Tech consultants join Gulf’s fight against Covid-19
Spending on consultancy in the Gulf has slumped because of Covid-19, but heightened demand for advanced technology consultancy services prompted by the pandemic is expected partly to offset the downturn.
Revenue for all types of consultancy in the Gulf is forecast to fall 22 per cent this year to $2.6bn, according to Source Global Research, a UK-based adviser to professional services firms.
In the past few months, however, authorities in the United Arab Emirates have used technologies including artificial intelligence (AI), big data and internet-connected devices in response to the Covid-19 crisis.
The technologies, for example, are being used in testing for Covid-19, in tracking people infected with the virus and checking that residents are obeying lockdown rules.
The UAE government confirmed this month that cases of Covid-19 in the Emirates had increased to 13,599 and resulted in 119 deaths.
Tech is among the fastest growing consultancy markets in the Gulf, says Fiona Czerniawska, co-founder of Source Global Research. Tech consultancy revenues rose 11 per cent last year to $1.2bn, she adds.
In March, a laboratory testing facility for Covid-19 was built in two weeks in Masdar City, Abu Dhabi’s sustainable city and business centre. The facility is among the largest of its kind in operation outside China, according to Group 42, a local software company supplying the lab’s technology.
The market for technology consultancy in the Gulf has been strong for much of the past decade, buoyed by government spending on online public services and “smart city” technologies. Masdar City is a notable example of the latter.
The Gulf consultancy market is heavily reliant on state-owned organisations, Ms Czerniawska says.
“If you look at the firms that are the most successful [in the Gulf], they’ve got very deep roots into the culture, the business environment, the government,” she adds. “They’ve been around for a long time and have built up strong relationships.”
Large consultancies in the Gulf include professional services firms PwC, EY and Deloitte and management consultants McKinsey.
Governments have worked closely with tech start-ups and consultancies. Many tech start-ups have been part of government-backed tech “accelerator programmes”.
Project management of large and complex digital schemes, such as provision of IT infrastructure for government services and broadband and smart city projects, have boosted demand for tech consultancy.
Research from IMD, the Switzerland-based business school, last year ranked Dubai 45th and Abu Dhabi 56th out of 102 smart cities worldwide.
Some UAE smart city technology compares with “the best in the world, such as that in Singapore, Barcelona and Copenhagen”, says Hazem Galal, PwC’s Middle East partner, specialising in cities and local government.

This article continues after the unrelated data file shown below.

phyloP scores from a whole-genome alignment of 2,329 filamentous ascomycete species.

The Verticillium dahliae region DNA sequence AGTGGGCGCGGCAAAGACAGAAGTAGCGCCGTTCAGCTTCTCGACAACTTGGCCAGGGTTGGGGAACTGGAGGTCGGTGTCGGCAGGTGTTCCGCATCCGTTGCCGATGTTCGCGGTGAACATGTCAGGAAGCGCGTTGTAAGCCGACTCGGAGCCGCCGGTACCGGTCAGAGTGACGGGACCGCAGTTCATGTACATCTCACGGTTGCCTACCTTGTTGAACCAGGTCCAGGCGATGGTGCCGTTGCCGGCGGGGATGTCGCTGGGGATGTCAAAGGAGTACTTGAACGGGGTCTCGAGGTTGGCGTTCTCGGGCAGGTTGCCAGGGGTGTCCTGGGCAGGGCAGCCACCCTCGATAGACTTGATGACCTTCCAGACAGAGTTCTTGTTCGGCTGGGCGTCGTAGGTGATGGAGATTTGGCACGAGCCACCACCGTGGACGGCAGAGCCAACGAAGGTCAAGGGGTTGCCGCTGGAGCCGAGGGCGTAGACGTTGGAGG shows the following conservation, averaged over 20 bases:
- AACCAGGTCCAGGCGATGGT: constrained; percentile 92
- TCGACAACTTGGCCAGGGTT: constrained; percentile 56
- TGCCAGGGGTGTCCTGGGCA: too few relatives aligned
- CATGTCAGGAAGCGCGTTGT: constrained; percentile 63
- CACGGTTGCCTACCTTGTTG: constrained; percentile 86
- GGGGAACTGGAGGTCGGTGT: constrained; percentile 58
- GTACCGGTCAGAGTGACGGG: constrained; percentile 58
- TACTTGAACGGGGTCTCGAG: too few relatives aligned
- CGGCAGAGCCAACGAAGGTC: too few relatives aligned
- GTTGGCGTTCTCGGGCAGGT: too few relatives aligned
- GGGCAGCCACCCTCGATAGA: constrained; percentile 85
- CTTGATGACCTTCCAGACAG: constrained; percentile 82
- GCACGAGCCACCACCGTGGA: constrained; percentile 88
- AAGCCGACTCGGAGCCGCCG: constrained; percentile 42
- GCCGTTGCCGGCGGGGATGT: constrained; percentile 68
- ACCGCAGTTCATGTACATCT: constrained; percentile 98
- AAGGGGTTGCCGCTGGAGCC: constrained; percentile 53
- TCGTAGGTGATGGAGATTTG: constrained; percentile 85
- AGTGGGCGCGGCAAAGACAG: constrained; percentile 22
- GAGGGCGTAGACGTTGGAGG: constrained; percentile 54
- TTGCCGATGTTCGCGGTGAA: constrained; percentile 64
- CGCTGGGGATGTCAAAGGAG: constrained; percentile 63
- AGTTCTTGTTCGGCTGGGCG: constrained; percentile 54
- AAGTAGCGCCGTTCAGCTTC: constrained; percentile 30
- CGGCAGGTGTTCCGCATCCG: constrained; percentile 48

Smart city technology previously used for traffic management and crime detection is helping to monitor the UAE’s lockdown to slow the spread of Covid-19.
Dubai’s police force uses an AI surveillance system — initially developed to cut crime and reduce deaths from traffic accidents — to check motorists’ licence plates against a database, in order to see if people leaving their homes during lockdown have a valid permit. The force has “smart” helmets fitted with heat sensors to check if residents display feverish Covid-19 symptoms.
UAE smart city infrastructure and investment in technologies, such as AI, data analytics and drones, have helped it respond quickly to Covid-19, says Mr Galal. Such technologies include digital apps for accessing public services and combining data sets to monitor residents’ energy consumption and travel patterns.
The UAE government is using internet-connected devices to check whether residents are observing “social distancing” rules. The technology locates people by pings from their mobile phone to nearby towers.
The system was originally developed to monitor crowds during New Year’s Eve celebrations, says Aisha Bin Bishr, director-general of Smart Dubai, a UAE government office overseeing the emirate’s smart city projects.
The Dubai health authorities are using AI and big data technologies, developed by Dubai tech start-up nybl, to help manage health supplies during Covid-19.
This is to determine what is available, which hospitals need it and when to order extra supplies, says Ms Bishr. The platform was designed by nybl through Dubai’s tech accelerator programme, she adds, as a result of which “today we are in a much better shape to manage our health supply”.
The UAE and Saudi Arabia are the largest and fastest-growing markets for technology consulting in the Gulf, says Kushal Shah, senior partner in the UAE office of Roland Berger. The consultancy is assisting one of the Gulf countries, which he declined to name, pick technologies that will help to “respond proactively” to Covid-19.
Condo Protego, a Dubai-based technology consultancy, is among those working in the smart city field. It advises UAE businesses and state organisations on projects such as how to build “command and control” centres to analyse increasing data generated by cities’ internet-connected sensors, CCTV cameras and social media.
Understanding the data can “ensure cities run smoothly”, says Savitha Bhaskar, Condo Protego’s chief operating officer. It is also helping companies in the Gulf adapt to social distancing rules during Covid-19, by advising them on technologies for remote working, including for cyber security.
Looking beyond the pandemic, technology is likely to be the main market for consultancy in the Gulf, says Ms Czerniawska. “I think there will be more investment in smart cities and [Gulf] clients will want to learn lessons from Covid-19.”
Spending on consultancy in the Gulf has slumped because of Covid-19. But, prompted by the pandemic, heightened demand for advanced technology consultancy services is expected partly to offset the downturn